On the Block: Higher Education

Congress is currently struggling to pass a budget for FY 2011 (which began six months ago). The debate has been overtaken by overwhelming concern about both the annual deficit and the national debt which is approaching $14 trillion. In the two-week continuing resolution passed on March 2, higher education programs in the federal Department of Education will lose $129 million in funding for just the next two weeks alone. At the same time Congress is proposing cuts in federal aid, the states themselves are experiencing fiscal crises and making difficult budget choices for their FY 2012. Public higher education has been on the receiving end of cuts from both federal and state legislatures.

The Obama Administration has proposed some big changes in direct federal aid to students in the FY 2012 budget released in early February. Pell Grants, which we wrote about in some depth on this blog earlier, would retain their current maximum of $5,550, but would be frozen at those levels. No Pell Grants would be offered for low-income students in summer school as a result of this budget. Additionally, graduate students would lose their in-school interest subsidies.

Scholarship programs on the state level, usually funded by outside sources such as class-action lawsuit settlements or lottery revenue, are also taking a hit. The HOPE Scholarship offered by the state of Georgia, funded by the state lottery, is facing drastic cuts in both eligibility and scholarship amounts. Previously, a student was required to graduate from a Georgia high school with a 3.0 GPA and maintain it throughout college, in return for 100% of tuition, books, and mandatory fees.

Now, the governor has proposed, and the lower house has passed, a bill that would change all of the above. Students who graduate with a 3.7 GPA or better would have 100% of tuition covered but no books or fees, and they would be required to keep a 3.3 GPA. For those who graduate with a 3.0 GPA but less than 3.7, their tuition coverage percent is tied to lottery revenues. This fall, 90% of tuition will be covered for HOPE recipients with a 3.0-3.6 GPA. There is no grandfather clause in the bill before the state senate, so those who had 100% of tuition covered in past years also lose that portion of scholarship money previously guaranteed.

Programs like HOPE of Georgia, Bright Futures of Florida, and New Mexico's Legislative Lottery Scholarship serve a crucial purpose to these states: retaining the best high school graduates. Money from these scholarships entices the high achieving students to stay at public institutions in their home state, which raises the profile of the university or college they attend and sends the scholarship money back to the state. There is also some evidence to suggest that a majority of students remain in the state they graduated from college in, which benefits the workforce. California, in fact, is facing a deficit of college graduates and is losing more than they retain each year.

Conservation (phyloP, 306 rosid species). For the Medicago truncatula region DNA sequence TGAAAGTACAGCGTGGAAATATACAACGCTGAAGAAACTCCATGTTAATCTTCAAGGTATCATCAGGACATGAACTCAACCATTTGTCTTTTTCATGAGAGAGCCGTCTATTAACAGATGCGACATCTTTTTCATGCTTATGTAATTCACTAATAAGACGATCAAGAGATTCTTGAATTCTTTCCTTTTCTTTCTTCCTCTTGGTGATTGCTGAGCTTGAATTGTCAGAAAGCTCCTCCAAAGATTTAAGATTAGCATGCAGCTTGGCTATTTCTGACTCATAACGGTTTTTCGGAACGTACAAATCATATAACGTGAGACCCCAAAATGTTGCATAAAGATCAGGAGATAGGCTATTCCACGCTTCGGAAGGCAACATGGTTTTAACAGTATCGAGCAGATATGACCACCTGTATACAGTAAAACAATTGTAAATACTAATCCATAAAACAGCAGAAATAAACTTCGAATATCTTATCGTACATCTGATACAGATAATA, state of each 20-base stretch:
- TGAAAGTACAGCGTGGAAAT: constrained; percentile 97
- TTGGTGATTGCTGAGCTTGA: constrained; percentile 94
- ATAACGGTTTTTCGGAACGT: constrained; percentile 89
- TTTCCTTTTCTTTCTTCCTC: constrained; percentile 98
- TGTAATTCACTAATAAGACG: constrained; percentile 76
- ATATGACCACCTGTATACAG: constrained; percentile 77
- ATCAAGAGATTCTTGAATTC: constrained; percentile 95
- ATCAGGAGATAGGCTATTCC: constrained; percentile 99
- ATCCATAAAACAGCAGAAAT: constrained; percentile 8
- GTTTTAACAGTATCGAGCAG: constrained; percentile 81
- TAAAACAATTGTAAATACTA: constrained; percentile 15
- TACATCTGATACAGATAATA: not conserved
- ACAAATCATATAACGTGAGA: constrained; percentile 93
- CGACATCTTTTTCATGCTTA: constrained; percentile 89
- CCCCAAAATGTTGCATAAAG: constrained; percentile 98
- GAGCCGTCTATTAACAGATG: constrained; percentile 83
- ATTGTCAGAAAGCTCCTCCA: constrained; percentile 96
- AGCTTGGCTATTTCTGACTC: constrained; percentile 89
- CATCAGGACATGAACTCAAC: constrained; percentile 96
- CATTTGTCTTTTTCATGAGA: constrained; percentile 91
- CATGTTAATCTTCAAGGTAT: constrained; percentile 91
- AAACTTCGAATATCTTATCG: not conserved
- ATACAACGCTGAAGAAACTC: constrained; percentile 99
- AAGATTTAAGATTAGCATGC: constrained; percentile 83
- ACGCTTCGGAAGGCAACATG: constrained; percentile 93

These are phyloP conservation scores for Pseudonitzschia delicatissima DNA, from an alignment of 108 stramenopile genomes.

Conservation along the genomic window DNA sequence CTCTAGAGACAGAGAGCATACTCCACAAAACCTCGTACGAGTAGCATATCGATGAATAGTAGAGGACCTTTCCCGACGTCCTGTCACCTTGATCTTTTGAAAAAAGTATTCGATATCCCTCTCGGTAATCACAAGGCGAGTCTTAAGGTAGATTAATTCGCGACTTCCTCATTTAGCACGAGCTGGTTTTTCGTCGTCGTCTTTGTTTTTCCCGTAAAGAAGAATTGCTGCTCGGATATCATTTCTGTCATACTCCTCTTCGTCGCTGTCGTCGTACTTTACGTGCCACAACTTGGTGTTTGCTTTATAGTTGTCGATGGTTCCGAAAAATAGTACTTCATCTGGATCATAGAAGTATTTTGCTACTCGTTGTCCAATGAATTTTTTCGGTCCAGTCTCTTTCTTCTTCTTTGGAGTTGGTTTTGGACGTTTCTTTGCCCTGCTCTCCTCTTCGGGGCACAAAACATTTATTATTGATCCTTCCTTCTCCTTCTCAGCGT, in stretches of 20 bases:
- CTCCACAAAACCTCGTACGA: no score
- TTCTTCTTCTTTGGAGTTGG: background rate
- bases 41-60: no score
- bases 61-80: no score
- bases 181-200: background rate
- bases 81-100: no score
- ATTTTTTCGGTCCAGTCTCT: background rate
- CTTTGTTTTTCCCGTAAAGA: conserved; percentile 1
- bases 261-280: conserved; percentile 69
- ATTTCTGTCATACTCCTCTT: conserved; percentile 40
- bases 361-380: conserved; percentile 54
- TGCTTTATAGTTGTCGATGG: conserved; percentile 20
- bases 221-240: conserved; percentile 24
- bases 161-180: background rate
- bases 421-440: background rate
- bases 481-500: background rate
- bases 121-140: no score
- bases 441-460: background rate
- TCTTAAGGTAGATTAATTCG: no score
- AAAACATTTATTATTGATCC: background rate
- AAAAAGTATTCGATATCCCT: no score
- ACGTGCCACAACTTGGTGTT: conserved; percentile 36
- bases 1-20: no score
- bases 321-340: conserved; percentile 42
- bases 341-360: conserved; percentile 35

At the same time students are losing scholarships and grants, public higher education is facing budget cuts and increased costs. The protests by students in the University of California system of 2009 are fresh in recent memory, and the UC system has continued to raise rates. This fall, tuition was increased a whopping 32%. Unfortunately, the UC president went before the regents and requested another 8% increase to combat a $1 billion decrease in state funding. After the regents agreed to the increase, the governor's FY 2012 budget includes another $500 million cut to California public higher education.

California is a visible, shocking example of public higher education cuts, but they are not alone. The Nevada System of Higher Education is contemplating declaring financial exigency (bankruptcy) to deal with the $47 million in cuts they've been asked to take by the state after slimming down by $49 million in the last four years. This would allow professors to be fired without regard to tenure and departments would be forced to cut or close. The Center on Budget and Policy Priorities notes that Florida has raised public tuition by 32% since 2009 and Minnesota cut state financial aid to almost 10,000 students and cut it by 19% for those who kept it.

One of President Obama's current slogans is Winning the Future, but it is hard to see a bright future for this country's youth through the haze of budget cuts affecting them, their families, their friends, and neighbors. Having an educated workforce is crucial to the President's vision of a nation with a strong innovation industry and first place test scores. The innovators and teachers of tomorrow are today's college student wondering how, if at all, they will be able to afford to continue their education.